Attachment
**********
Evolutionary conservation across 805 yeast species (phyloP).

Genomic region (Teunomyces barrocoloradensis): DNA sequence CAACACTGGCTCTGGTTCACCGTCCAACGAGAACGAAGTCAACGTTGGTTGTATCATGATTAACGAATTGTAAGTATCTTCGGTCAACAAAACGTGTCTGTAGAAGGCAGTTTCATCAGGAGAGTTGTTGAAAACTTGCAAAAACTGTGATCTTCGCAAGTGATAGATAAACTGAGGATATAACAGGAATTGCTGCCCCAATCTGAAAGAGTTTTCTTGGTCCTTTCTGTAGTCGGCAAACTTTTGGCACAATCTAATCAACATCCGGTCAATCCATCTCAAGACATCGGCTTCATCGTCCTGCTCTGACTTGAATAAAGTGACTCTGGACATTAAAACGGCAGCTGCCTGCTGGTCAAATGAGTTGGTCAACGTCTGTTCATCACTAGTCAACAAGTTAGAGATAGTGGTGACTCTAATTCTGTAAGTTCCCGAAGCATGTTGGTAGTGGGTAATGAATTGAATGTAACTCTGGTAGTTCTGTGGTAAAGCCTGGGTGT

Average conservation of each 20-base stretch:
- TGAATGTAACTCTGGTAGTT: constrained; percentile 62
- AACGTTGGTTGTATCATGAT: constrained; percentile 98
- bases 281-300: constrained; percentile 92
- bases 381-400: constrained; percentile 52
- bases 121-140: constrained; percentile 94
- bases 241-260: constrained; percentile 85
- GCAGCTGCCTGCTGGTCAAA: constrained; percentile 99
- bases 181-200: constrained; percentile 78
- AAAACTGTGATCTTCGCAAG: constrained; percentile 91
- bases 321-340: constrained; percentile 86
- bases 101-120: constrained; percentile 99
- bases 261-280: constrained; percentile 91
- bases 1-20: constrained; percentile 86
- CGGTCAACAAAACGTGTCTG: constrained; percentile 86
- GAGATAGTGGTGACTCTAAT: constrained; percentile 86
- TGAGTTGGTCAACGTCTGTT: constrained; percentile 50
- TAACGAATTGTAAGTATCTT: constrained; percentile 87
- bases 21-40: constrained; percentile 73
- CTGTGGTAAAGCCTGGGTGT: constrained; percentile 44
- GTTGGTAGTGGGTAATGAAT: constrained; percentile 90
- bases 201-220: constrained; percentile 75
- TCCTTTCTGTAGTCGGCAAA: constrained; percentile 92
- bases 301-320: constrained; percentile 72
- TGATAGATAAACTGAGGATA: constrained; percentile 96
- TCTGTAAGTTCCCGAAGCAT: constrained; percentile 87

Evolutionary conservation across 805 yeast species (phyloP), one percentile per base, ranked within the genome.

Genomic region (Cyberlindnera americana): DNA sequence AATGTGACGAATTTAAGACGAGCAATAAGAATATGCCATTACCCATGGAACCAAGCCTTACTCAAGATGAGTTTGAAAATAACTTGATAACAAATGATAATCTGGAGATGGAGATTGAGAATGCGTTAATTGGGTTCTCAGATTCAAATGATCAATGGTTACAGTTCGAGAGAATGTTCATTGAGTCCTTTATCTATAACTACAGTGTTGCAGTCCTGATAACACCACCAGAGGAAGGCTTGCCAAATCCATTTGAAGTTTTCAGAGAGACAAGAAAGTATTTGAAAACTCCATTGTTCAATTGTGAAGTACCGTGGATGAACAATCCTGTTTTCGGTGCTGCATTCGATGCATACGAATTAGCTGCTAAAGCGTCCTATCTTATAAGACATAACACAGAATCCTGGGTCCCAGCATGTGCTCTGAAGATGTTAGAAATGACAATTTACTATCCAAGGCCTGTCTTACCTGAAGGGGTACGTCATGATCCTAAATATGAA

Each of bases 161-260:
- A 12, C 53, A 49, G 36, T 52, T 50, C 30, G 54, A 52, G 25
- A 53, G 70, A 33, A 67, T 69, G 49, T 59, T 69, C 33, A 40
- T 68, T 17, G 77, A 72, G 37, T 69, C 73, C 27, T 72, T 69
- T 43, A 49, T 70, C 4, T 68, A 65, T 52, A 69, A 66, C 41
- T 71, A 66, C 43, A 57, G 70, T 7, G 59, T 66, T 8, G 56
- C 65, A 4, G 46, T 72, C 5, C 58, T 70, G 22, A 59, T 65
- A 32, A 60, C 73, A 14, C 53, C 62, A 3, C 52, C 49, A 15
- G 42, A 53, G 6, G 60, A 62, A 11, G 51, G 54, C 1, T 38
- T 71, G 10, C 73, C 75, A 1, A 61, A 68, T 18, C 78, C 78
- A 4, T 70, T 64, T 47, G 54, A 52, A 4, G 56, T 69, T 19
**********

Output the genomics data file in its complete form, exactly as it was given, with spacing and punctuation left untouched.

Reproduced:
Evolutionary conservation across 805 yeast species (phyloP).

Genomic region (Teunomyces barrocoloradensis): DNA sequence CAACACTGGCTCTGGTTCACCGTCCAACGAGAACGAAGTCAACGTTGGTTGTATCATGATTAACGAATTGTAAGTATCTTCGGTCAACAAAACGTGTCTGTAGAAGGCAGTTTCATCAGGAGAGTTGTTGAAAACTTGCAAAAACTGTGATCTTCGCAAGTGATAGATAAACTGAGGATATAACAGGAATTGCTGCCCCAATCTGAAAGAGTTTTCTTGGTCCTTTCTGTAGTCGGCAAACTTTTGGCACAATCTAATCAACATCCGGTCAATCCATCTCAAGACATCGGCTTCATCGTCCTGCTCTGACTTGAATAAAGTGACTCTGGACATTAAAACGGCAGCTGCCTGCTGGTCAAATGAGTTGGTCAACGTCTGTTCATCACTAGTCAACAAGTTAGAGATAGTGGTGACTCTAATTCTGTAAGTTCCCGAAGCATGTTGGTAGTGGGTAATGAATTGAATGTAACTCTGGTAGTTCTGTGGTAAAGCCTGGGTGT

Average conservation of each 20-base stretch:
- TGAATGTAACTCTGGTAGTT: constrained; percentile 62
- AACGTTGGTTGTATCATGAT: constrained; percentile 98
- bases 281-300: constrained; percentile 92
- bases 381-400: constrained; percentile 52
- bases 121-140: constrained; percentile 94
- bases 241-260: constrained; percentile 85
- GCAGCTGCCTGCTGGTCAAA: constrained; percentile 99
- bases 181-200: constrained; percentile 78
- AAAACTGTGATCTTCGCAAG: constrained; percentile 91
- bases 321-340: constrained; percentile 86
- bases 101-120: constrained; percentile 99
- bases 261-280: constrained; percentile 91
- bases 1-20: constrained; percentile 86
- CGGTCAACAAAACGTGTCTG: constrained; percentile 86
- GAGATAGTGGTGACTCTAAT: constrained; percentile 86
- TGAGTTGGTCAACGTCTGTT: constrained; percentile 50
- TAACGAATTGTAAGTATCTT: constrained; percentile 87
- bases 21-40: constrained; percentile 73
- CTGTGGTAAAGCCTGGGTGT: constrained; percentile 44
- GTTGGTAGTGGGTAATGAAT: constrained; percentile 90
- bases 201-220: constrained; percentile 75
- TCCTTTCTGTAGTCGGCAAA: constrained; percentile 92
- bases 301-320: constrained; percentile 72
- TGATAGATAAACTGAGGATA: constrained; percentile 96
- TCTGTAAGTTCCCGAAGCAT: constrained; percentile 87

Evolutionary conservation across 805 yeast species (phyloP), one percentile per base, ranked within the genome.

Genomic region (Cyberlindnera americana): DNA sequence AATGTGACGAATTTAAGACGAGCAATAAGAATATGCCATTACCCATGGAACCAAGCCTTACTCAAGATGAGTTTGAAAATAACTTGATAACAAATGATAATCTGGAGATGGAGATTGAGAATGCGTTAATTGGGTTCTCAGATTCAAATGATCAATGGTTACAGTTCGAGAGAATGTTCATTGAGTCCTTTATCTATAACTACAGTGTTGCAGTCCTGATAACACCACCAGAGGAAGGCTTGCCAAATCCATTTGAAGTTTTCAGAGAGACAAGAAAGTATTTGAAAACTCCATTGTTCAATTGTGAAGTACCGTGGATGAACAATCCTGTTTTCGGTGCTGCATTCGATGCATACGAATTAGCTGCTAAAGCGTCCTATCTTATAAGACATAACACAGAATCCTGGGTCCCAGCATGTGCTCTGAAGATGTTAGAAATGACAATTTACTATCCAAGGCCTGTCTTACCTGAAGGGGTACGTCATGATCCTAAATATGAA

Each of bases 161-260:
- A 12, C 53, A 49, G 36, T 52, T 50, C 30, G 54, A 52, G 25
- A 53, G 70, A 33, A 67, T 69, G 49, T 59, T 69, C 33, A 40
- T 68, T 17, G 77, A 72, G 37, T 69, C 73, C 27, T 72, T 69
- T 43, A 49, T 70, C 4, T 68, A 65, T 52, A 69, A 66, C 41
- T 71, A 66, C 43, A 57, G 70, T 7, G 59, T 66, T 8, G 56
- C 65, A 4, G 46, T 72, C 5, C 58, T 70, G 22, A 59, T 65
- A 32, A 60, C 73, A 14, C 53, C 62, A 3, C 52, C 49, A 15
- G 42, A 53, G 6, G 60, A 62, A 11, G 51, G 54, C 1, T 38
- T 71, G 10, C 73, C 75, A 1, A 61, A 68, T 18, C 78, C 78
- A 4, T 70, T 64, T 47, G 54, A 52, A 4, G 56, T 69, T 19